Sara Quinn teaches visual journalism, social media, writing forms, leadership and multimedia at the Poynter Institute. She leads the institute’s eyetracking research of newspaper, online and tablet reading habits to help journalists determine the best forms for storytelling. She has directed Poynter’s College Fellowship since 2003.
Before joining the faculty in 2003, Sara spent nearly 20 years working in newspaper newsrooms, including the Sarasota Herald-Tribune in Florida and her hometown newspaper, The Wichita Eagle in Kansas. For SND, Sara has served as a regional director; coordinated auctions for the Kansas City and Washington, D.C. workshops; served as a juror for the print, digital and World’s Best competitions; and spoken at numerous Quick Courses and national workshops.
Sara teaches in-house workshops for newsrooms and universities around the world. Sara has edited and designed magazines, websites, books and newspapers. She has a B.A. from Wichita State University and a master’s in illustration from Syracuse University. She received Ball State’s Anthony Majeri Award for Leadership and Innovation in 2013.
The first time I set foot in a newsroom, I was a high schooler visiting the Folha de S. Paulo newspaper in my country. In this visit I thought to myself, ‘I want to work here,’ and a few years later my dream was realized; I was working in the design department of one of the most influential and competitive newspapers in Brazil. In that place I learned how to be competitive in a positive way.
What’s the positive way? Let your work speak for itself; be respected for your talent and nothing more.
In Brazil I worked in Editora Abril (Sao Paulo), O Globo (Rio de Janeiro), A Tarde (Salvador) and for seven years as Art Editor for the online news provider UOL as a webdesigner. Outside Brazil I worked in Tokyo (Japan) in the International Press newspaper and, thanks to the SND Job Board, at the Gulf News in Dubai (UAE) now. My work has been recognized by SND for more than eight consecutive years including awards for publications from Brazil, Japan and the first in UAE.
SND is essential in my career; I’ll never forget the first Award of Excellence in the 16th edition. It was a memorable time in my life. I couldn’t imagine that years later I would start as a director for Region 20 (Middle East and Africa.) Thanks to the collaboration of talented art directors, professionals and designers, SND 20 grows and flourishes as a promising region.
SND 20 worked in partnership with other professional organizations such as WAN-IFRA, IAJ (Institute for the Advancement of Journalism) in conferences in Egypt, Johannesburg, Jordan, New Delhi and Dubai. The workshop with Iraqi designers in Jordan, The Best of Middle East Competition, the SND Award Winners Exhibition and the regional conference are some of the high points in SND 20 region.
SND has been my like my second family for a decade. Early in my career, the Society inspired me to become a better designer and recalibrate my career ambitions. It has introduced me to some of my closest friends and most respected colleagues. The organization plays an essential role, linking our profession’s past to its future and creating bonds between students, professionals and educators that transcend disciplines and geography.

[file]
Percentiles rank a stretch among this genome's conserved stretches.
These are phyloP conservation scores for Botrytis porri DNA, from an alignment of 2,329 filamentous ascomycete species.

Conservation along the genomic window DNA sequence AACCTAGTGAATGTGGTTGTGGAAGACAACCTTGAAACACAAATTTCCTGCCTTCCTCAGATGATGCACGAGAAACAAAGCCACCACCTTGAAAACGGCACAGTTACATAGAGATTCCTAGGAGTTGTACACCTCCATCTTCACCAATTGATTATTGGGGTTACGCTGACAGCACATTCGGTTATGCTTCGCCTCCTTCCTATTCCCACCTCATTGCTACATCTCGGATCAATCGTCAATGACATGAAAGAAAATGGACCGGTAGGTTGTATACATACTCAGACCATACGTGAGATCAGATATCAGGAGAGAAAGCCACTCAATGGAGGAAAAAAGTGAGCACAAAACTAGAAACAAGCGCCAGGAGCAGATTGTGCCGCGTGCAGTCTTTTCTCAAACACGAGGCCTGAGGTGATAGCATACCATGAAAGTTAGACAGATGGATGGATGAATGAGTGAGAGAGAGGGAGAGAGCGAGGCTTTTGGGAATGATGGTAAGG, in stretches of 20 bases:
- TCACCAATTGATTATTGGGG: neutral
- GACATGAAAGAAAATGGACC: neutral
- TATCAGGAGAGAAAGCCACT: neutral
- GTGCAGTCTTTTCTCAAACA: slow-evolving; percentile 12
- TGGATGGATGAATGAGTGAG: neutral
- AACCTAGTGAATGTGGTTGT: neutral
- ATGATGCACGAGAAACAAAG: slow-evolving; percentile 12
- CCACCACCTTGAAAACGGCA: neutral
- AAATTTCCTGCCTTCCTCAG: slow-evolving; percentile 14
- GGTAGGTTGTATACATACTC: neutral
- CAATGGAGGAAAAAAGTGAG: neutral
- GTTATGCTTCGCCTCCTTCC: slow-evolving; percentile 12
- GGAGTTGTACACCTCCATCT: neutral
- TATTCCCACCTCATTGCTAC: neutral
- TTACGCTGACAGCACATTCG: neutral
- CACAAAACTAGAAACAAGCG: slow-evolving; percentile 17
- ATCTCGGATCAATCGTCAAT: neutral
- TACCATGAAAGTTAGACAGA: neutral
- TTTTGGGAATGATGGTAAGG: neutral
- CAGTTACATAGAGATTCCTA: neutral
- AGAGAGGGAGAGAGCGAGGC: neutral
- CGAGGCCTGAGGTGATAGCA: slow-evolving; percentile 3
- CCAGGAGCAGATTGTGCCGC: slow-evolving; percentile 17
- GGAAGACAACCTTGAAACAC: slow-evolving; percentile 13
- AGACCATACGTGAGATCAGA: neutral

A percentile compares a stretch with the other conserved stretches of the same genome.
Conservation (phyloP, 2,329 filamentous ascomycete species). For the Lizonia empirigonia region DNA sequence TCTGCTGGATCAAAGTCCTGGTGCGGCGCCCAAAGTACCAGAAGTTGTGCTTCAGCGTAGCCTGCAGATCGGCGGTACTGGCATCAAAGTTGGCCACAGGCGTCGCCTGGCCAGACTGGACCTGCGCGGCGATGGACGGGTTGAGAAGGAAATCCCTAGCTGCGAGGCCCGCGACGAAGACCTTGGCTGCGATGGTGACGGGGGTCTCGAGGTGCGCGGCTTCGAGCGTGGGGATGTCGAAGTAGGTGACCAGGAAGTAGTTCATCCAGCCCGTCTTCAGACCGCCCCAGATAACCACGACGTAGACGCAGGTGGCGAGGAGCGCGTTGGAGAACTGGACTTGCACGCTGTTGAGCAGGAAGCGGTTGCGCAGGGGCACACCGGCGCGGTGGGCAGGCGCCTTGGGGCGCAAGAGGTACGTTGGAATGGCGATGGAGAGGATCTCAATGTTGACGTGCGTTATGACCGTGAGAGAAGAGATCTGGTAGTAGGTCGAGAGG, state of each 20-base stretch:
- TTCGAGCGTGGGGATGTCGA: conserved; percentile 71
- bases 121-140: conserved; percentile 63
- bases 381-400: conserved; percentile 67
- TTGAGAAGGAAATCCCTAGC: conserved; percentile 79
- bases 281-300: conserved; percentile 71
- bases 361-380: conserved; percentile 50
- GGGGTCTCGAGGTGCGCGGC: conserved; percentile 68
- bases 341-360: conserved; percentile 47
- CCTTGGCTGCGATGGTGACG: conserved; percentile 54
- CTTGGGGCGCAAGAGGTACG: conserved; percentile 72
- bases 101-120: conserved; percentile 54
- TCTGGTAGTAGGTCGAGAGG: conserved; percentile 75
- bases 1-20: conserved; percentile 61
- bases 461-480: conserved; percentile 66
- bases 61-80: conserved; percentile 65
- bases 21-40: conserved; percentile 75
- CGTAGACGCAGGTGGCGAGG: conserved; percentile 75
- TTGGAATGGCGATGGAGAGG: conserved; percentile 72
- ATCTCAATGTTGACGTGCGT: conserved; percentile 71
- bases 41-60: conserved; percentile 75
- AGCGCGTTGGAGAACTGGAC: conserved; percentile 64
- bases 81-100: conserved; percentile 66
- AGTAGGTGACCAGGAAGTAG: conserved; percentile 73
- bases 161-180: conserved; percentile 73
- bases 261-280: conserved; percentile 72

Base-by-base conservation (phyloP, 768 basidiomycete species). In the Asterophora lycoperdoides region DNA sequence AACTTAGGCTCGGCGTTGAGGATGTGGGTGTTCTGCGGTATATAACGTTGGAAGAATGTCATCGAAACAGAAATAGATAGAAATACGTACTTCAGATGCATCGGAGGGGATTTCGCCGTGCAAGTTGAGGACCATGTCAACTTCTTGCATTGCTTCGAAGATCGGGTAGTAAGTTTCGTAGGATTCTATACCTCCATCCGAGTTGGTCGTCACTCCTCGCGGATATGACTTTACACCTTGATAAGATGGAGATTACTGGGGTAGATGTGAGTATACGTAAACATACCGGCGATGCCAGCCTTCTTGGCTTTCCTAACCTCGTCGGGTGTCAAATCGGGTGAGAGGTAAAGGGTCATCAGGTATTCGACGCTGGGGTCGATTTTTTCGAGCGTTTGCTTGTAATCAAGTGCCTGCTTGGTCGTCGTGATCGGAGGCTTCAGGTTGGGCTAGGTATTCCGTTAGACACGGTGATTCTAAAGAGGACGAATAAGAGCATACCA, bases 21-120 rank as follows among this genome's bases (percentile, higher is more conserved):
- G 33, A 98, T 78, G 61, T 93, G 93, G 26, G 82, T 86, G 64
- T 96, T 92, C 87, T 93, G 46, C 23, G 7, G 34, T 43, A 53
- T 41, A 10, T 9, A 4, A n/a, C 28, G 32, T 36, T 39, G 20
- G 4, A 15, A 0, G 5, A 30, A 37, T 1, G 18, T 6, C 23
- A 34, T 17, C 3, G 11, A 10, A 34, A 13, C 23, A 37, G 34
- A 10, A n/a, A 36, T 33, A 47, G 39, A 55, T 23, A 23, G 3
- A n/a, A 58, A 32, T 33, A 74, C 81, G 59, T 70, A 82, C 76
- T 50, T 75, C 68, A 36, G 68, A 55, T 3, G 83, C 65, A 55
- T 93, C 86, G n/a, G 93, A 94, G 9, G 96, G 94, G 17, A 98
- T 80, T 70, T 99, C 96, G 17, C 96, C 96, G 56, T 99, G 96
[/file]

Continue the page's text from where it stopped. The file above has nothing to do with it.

Not many journalism organizations have remained relevant for more than 35 years. Now it’s time to pave a path ahead for the next few decades. Strengthening SND is a surefire way to bolster and elevate design’s role in this incredible and transformational moment in media.
Ultimately, we need to find ways to scale SND’s reach and utility to accommodate the dizzying pace of change and innovation reshaping our industry. It’s our only path toward fiscal stability and, more importantly, to remaining relevant to our membership.
I have worked as a designer, graphic artist, copy editor, reporter, educator, cartoonist and illustrator for both newspapers and magazines. Having served in a variety of roles in the newsroom, I see the value of SND’s role in educating and promoting quality design. I have also been adjunct professor at Southern Connecticut State University, teaching News Design in their journalism program. In 2011, I was the recipient of the Connecticut SPJ’s first-place award for front-page design. For the past seven years, I have been design editor for the Hearst Connecticut Newspapers in Bridgeport, Conn., and I oversaw the redesign of four daily newspapers and seven weeklies in 2010. Today, we are undertaking yet another redesign.
I am a graduate of Rowan University in Glassboro, N.J., and studied art and humanities at Wesleyan University, Middletown, Conn. I live in Bridgeport, Conn., and promote area artists and galleries at www.leesteele.com. I was named Region 1 director in 2009, and training director early this year. I also “live blogged” the World’s Best competition in Syracuse for the past two years.
I’ve been on the SND board now since 2009, joining at a time of great crisis for the organization. I have devoted my own resources to be fully engaged with this organization. But SND has paid me back more than I have ever given. I have learned to be a better designer and manager. My ability to mediate, communicate and connect with others, were sharpened as an SND leader.
Stephen has served the Society in various capacities since 2002: he’s judged the annual print competition, served as president of the Malofiej infographics competition jury, co-chaired SND’s diversity committee and directed and taught the design quick courses. He also helped organize two annual SND workshops — 2006 in Orlando and 2002 in Savannah, Ga.
He spent 20 years in newsrooms — most recently as design editor of the Orlando Sentinel, where he worked for five years.
He holds master’s degrees from the Columbia University Graduate School of Journalism and from Johns Hopkins University. His first day as SND executive director was Nov. 16, 2009.